US doctors are investigating if COVID is to blame for the spike in cancer

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A slew of alarmed US doctors and scientists are currently investigating whether the COVID-19 virus is to blame for an “unusual pattern” of rare and deadly cancers that have been popping up in the wake of the pandemic.
The group of medical experts banded together to launch research studies and share data after concluding there was compelling evidence among their own patients to suggest a link between COVID and cancer diagnoses, the Washington Post reported.
Patel, who is calling for a national registry to analyze trends, said he has has already collected data from dozens of his own patients showing a possible link between unusual cancers and long COVID.
There are no real-world data or definitive studies yet on whether COVID has actually contributed to a spike in cancer cases.
The US-based doctors, however, are calling on the federal government to prioritize the research — given such answers could affect treatment for cancer patients, as well as management of the disease, over the next several decades.
“We are completely under-investigating this virus,” Douglas C. Wallace, a University of Pennsylvania geneticist and evolutionary biologist, told the outlet.
I don’t think that’s a wise choice.” Wallace is currently probing how and if COVID affects cell energy production and cancer vulnerability.
Meanwhile, alternate studies from the other doctors are sequencing the gene profiles of cancer patients who died of COVID, as well as if the virus can reawaken dormant cancer cells in mice.

NEGATIVE

Numerous concerned medical professionals and researchers in the United States are presently examining if the COVID-19 virus is responsible for the “unusual pattern” of uncommon and fatal cancers that have been appearing since the pandemic.

After concluding that there was strong evidence among their own patients to suggest a connection between COVID and cancer diagnoses, the group of medical experts came together to initiate research studies and exchange data, as reported by the Washington Post.

The CEO of Carolina Blood and Cancer Care Associates and a South Carolina oncologist, Kashyap Patel, remarked of the surge in cases, “I’ve been in practice for 23 years and have never seen anything like this.”.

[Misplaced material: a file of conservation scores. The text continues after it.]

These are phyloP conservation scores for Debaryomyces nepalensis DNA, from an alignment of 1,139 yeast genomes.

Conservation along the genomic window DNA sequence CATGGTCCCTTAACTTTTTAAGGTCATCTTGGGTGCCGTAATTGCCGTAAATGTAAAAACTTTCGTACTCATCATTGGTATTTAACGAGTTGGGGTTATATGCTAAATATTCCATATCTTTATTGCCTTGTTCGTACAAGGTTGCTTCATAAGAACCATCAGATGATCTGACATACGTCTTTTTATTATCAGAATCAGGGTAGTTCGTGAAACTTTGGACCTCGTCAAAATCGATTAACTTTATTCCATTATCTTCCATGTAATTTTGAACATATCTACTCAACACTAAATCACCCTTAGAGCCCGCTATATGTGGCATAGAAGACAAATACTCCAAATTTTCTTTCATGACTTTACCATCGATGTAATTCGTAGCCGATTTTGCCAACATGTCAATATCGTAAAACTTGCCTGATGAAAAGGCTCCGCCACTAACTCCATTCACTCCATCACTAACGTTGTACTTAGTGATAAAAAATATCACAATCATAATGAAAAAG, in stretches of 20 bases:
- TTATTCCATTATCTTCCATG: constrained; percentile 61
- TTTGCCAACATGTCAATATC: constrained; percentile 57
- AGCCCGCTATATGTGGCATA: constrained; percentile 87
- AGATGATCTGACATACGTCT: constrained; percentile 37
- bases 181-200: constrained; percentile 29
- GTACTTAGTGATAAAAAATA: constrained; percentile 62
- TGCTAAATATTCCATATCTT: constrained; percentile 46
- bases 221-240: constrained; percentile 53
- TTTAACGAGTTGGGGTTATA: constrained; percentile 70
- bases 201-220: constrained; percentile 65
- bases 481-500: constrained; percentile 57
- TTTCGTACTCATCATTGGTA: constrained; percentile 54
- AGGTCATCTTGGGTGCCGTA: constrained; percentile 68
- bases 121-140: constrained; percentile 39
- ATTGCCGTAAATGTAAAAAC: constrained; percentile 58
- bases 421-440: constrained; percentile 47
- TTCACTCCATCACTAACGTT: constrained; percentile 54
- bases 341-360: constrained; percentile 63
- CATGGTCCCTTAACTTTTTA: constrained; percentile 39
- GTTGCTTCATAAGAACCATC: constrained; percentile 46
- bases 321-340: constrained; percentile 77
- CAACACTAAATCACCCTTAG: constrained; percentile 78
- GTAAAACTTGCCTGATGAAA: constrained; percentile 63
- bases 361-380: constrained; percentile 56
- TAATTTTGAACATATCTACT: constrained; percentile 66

Patel, who is advocating for a nationwide registry to examine patterns, claimed to have already gathered information from several of his own patients indicating a potential connection between uncommon malignancies and extended COVID.

The president of the COVID-19 International Research Team, Afshin Beheshti, stated, “Hopefully, we’re wrong.”. Unfortunately, though, everything is pointing in that direction. “.

A cancer biologist by training, Beheshti is one of the people attempting to put the puzzle pieces together. He said that during the pandemic, he saw cases and research demonstrating that COVID was causing widespread inflammation and infection in organs vulnerable to the development of cancer stem cells.

According to him, “the signals seemed to be related to early cancer changes.”.

Currently, there is a lack of conclusive research or real-world data regarding the possibility that COVID-19 has exacerbated the pandemic.

Aggressive cancers have increased since the pandemic began, but some medical experts attribute this trend to disruptions in health care, such as hospitals turning away cancer patients and those who delayed diagnosis due to virus-related anxiety.

The federal government, according to US-based physicians, should give priority to this research because the results could have a significant impact on cancer patient care and management in the coming decades.

“This virus is getting far too little research done on it,” Douglas C. Wallace, an evolutionary biologist and geneticist from the University of Pennsylvania, told the outlet.

“A lot more serious consequences than most people realize will arise from receiving this over and over again in our lifetimes. “.

“It is my opinion that the majority of governments are not interested in considering extended COVID, let alone the combination of long COVID and cancer.”. “Having to deal with COVID was very expensive for them. The long-term effects of the virus are thus not well funded. It isn’t a smart decision, in my opinion. “.

Wallace is presently investigating whether and how COVID impacts the generation of cell energy and the susceptibility of cancer.

The other doctors are conducting parallel studies to determine whether the virus can reawaken dormant cancer cells in mice and to sequence the gene profiles of cancer patients who passed away from COVID.

The study is conducted in response to a recent study that suggested COVID vaccines may have contributed to an increase in “unprecedented” excess deaths in the US and other Western nations during the three years after the pandemic started.

The Netherlands’ Vrije Universiteit researchers discovered that excess mortality has “remained high” since 2020 despite the widespread use of COVID vaccines and a variety of containment strategies after analyzing mortality data from 47 Western nations.

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